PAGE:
Sacramento Digs Gardening logo
Sacramento Digs Gardening Article
Your resource for Sacramento-area gardening news, tips and events

Articles Recipe Index Keyword Index Calendar Twitter Facebook Instagram About Us Contact Us

Learn how to 'firescape' and protect home from wildfire

El Dorado Hills fire station and master gardeners team for free public workshop

Red and white blossoms on salvia plant
Salvia, such as the popular "Hot Lips" variety, is a good choice for firescaping
as well as for drought resistance. Learn about firescaping during a free class
Saturday. (Photo: Kathy Morrison)

When it comes to wildfire, your landscaping can help save your house or cabin.

Learn how during a special free public class hosted by gardening and fire experts – local master gardeners and firefighters.

This in-person presentation is a collaboration between the UC Cooperative Extension Master Gardeners of El Dorado County and the El Dorado Hills Fire Department, with a local fire station (No. 85) serving as classroom.

From 9 a.m. to noon Saturday, July 23, El Dorado County master gardener Kit Veerkamp will team with Tim White, also a master gardener and a member of the fire district’s board of directors. They’ll focus on home hardening – ways to make it tougher for fire to ever get a toehold near your house. The class also will cover current guidelines and recommendations about defensible space as well as what to plant in a fire-wise landscape.

“Fire Resiliency for El Dorado Hills” will particularly highlight the challenges faced by fire-prone Sierra foothills communities. That includes both firefighting and drought. A fire-wise garden can be water-wise, too.

A big difference between firescaping and low-water gardening: Plant choice. Such favorite low-water Mediterranean plants as rosemary burn easily due to the high oil or resin content in their leaves. Evergreen conifers such as pines also may not be fire-wise – even though they may be native. Low-water native grasses tend to burn rapidly.

Among the plants recommended for firescaping: Daylily, butterfly bush, lavender, salvia, coreopsis and ceanothus.

No advance registration is necessary for Saturday’s class. El Dorado Hills Fire Station No. 85 is located at 1050 Wilson Blvd., El Dorado Hills.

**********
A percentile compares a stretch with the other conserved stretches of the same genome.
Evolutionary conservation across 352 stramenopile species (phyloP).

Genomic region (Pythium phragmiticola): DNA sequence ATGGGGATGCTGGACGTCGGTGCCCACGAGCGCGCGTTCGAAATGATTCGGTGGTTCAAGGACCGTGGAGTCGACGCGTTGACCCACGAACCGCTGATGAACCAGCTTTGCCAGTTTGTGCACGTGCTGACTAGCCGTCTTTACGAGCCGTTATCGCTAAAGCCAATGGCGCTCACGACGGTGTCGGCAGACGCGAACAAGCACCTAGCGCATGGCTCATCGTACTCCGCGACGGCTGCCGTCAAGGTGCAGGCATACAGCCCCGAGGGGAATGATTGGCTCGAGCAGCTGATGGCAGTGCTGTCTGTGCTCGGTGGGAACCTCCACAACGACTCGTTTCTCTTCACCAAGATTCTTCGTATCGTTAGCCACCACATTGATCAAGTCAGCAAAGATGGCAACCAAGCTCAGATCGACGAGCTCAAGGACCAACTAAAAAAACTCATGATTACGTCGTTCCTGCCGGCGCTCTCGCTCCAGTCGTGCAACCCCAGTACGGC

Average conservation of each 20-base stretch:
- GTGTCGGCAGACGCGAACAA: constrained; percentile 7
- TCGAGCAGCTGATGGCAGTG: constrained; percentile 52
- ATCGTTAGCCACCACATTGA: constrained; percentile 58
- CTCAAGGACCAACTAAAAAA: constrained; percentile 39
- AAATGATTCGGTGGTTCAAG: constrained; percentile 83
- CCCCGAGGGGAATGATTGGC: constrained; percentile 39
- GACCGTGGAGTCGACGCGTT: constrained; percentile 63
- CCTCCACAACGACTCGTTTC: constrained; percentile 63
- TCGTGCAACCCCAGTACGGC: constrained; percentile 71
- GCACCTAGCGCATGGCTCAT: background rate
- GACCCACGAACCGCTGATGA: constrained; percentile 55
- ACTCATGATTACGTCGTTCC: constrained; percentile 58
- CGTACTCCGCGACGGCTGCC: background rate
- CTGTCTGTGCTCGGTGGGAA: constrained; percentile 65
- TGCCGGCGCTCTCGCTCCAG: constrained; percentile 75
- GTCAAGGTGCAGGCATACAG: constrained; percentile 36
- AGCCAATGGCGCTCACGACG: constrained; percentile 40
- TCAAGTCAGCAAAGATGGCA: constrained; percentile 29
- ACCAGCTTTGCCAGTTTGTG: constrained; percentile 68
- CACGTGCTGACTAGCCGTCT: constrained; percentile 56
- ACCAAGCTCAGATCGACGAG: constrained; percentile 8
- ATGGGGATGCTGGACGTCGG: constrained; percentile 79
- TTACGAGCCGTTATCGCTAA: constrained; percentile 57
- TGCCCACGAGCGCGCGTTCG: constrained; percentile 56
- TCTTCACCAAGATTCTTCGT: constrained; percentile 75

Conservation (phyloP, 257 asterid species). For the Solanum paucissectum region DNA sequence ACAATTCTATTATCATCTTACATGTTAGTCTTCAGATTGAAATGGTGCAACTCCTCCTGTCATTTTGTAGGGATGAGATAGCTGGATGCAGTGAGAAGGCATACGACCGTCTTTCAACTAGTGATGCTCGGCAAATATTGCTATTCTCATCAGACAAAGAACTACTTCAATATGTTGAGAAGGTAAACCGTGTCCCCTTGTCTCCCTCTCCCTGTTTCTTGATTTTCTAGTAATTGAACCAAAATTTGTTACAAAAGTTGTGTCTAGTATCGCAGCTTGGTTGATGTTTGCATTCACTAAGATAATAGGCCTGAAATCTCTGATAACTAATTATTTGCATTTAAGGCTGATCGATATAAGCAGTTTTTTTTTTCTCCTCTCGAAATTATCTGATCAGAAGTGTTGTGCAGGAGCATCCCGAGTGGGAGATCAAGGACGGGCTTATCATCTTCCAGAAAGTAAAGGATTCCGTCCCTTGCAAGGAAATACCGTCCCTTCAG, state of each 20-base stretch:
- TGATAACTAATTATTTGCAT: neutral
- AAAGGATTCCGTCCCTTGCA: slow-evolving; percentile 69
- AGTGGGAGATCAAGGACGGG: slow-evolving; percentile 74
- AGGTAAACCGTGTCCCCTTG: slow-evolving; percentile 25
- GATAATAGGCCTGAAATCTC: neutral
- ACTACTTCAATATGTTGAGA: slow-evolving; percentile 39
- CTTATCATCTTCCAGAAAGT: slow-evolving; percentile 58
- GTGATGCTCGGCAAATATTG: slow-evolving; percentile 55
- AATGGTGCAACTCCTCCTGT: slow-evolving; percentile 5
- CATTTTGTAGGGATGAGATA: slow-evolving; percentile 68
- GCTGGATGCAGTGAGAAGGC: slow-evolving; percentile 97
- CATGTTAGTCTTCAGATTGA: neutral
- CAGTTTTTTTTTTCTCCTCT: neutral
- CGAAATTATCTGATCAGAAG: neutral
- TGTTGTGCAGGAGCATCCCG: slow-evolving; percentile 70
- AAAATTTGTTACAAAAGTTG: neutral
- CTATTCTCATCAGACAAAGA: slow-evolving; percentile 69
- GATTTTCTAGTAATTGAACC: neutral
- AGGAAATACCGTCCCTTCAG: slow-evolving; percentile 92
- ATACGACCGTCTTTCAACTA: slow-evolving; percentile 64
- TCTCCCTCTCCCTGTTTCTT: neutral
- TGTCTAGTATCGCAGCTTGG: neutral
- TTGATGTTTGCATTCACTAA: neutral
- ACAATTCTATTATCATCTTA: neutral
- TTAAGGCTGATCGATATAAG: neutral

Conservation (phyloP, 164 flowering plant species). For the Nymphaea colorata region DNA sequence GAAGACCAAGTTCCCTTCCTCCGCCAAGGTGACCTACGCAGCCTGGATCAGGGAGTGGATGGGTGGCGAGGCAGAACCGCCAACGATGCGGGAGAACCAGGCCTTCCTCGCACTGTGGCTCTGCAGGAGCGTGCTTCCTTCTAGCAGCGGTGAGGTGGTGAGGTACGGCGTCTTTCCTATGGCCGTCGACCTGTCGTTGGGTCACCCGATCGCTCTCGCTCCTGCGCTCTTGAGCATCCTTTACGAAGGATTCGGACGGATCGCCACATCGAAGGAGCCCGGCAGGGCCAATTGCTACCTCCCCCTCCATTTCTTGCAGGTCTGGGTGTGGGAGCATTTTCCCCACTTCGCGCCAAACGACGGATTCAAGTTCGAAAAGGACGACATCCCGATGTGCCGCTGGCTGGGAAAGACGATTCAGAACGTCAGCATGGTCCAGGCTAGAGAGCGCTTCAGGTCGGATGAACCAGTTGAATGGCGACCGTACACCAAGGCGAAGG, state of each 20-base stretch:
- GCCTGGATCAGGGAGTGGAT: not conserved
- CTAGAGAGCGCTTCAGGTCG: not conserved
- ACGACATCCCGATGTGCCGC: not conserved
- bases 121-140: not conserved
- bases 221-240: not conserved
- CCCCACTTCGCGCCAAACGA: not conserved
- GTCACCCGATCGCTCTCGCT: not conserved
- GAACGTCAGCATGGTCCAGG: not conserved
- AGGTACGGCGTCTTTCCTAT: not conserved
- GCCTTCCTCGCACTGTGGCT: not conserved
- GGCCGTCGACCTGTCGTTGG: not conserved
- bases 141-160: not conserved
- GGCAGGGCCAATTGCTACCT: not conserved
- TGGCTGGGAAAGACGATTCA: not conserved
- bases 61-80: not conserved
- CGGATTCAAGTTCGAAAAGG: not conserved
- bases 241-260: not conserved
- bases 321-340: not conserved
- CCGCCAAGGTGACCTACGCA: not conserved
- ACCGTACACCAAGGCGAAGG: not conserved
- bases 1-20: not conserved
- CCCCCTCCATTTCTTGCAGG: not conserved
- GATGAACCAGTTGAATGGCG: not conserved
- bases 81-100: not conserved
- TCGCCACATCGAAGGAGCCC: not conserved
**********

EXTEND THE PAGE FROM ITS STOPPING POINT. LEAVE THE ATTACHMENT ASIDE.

For more information, email or call 530-621-5512.



0 comments have been posted.

Newsletter Subscription

Sacramento Digs Gardening to your inbox.

Local News

Ad for California Local

Dig In: Garden Checklist

For week of March 19:

Spring will start a bit soggy, but there’s still plenty to do between showers:

* Fertilize roses, annual flowers and berries as spring growth begins to appear.

* Watch out for aphids. Wash off plants with strong blast from the hose.

* Pull weeds now! Don’t let them get started. Take a hoe and whack them as soon as they sprout.

* Prepare summer vegetable beds. Spade in compost and other amendments.

* Prune and fertilize spring-flowering shrubs after bloom.

* Feed camellias at the end of their bloom cycle. Pick up browned and fallen flowers to fight blossom blight.

* Feed citrus trees as they start to blossom.

* Cut back and fertilize perennial herbs to encourage new growth.

* Seed and renovate the lawn (if you still have one). Feed cool-season grasses such as bent, blue, rye and fescue with a slow-release fertilizer. Check the irrigation system and perform maintenance. Make sure sprinkler heads are turned toward the lawn, not the sidewalk.

* In the vegetable garden, transplant lettuce and kale.

* Seed chard and beets directly into the ground.

* Plant summer bulbs, including gladiolus, tuberous begonias and callas. Also plant dahlia tubers.

* Shop for perennials. Many varieties are available in local nurseries and at plant events. They can be transplanted now while the weather remains relatively cool.

Contact Us

Send us a gardening question, a post suggestion or information about an upcoming event.